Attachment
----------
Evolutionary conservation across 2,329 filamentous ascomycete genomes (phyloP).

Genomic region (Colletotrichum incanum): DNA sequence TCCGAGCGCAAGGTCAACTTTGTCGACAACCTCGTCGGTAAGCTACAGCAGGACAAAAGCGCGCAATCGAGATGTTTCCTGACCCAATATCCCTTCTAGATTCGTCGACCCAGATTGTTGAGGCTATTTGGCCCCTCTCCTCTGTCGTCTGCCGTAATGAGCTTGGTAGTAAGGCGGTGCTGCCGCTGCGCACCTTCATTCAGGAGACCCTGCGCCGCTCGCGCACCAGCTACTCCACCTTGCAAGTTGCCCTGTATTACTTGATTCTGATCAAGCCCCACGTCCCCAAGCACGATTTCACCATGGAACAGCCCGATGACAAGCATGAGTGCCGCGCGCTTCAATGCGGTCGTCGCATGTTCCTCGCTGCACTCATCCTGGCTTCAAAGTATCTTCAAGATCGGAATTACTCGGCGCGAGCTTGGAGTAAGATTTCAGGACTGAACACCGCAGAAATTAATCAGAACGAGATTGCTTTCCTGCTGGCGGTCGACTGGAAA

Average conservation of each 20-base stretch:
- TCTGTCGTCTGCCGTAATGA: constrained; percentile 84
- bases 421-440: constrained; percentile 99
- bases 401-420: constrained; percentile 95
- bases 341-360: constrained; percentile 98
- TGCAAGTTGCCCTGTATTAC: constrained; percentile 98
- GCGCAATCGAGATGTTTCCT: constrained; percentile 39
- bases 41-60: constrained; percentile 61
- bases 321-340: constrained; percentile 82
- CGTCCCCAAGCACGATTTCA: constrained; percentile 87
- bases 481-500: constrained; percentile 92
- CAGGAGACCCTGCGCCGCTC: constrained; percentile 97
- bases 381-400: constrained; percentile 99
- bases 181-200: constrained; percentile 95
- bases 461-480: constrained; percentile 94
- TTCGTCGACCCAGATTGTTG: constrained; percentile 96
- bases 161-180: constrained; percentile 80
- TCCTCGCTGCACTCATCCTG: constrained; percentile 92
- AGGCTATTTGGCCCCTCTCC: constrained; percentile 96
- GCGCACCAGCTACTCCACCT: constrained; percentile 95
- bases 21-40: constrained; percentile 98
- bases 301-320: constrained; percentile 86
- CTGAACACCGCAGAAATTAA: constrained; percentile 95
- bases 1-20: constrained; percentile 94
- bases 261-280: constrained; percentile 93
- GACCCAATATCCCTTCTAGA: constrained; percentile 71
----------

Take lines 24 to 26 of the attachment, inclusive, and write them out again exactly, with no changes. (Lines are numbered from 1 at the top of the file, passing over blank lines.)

- bases 301-320: constrained; percentile 86
- CTGAACACCGCAGAAATTAA: constrained; percentile 95
- bases 1-20: constrained; percentile 94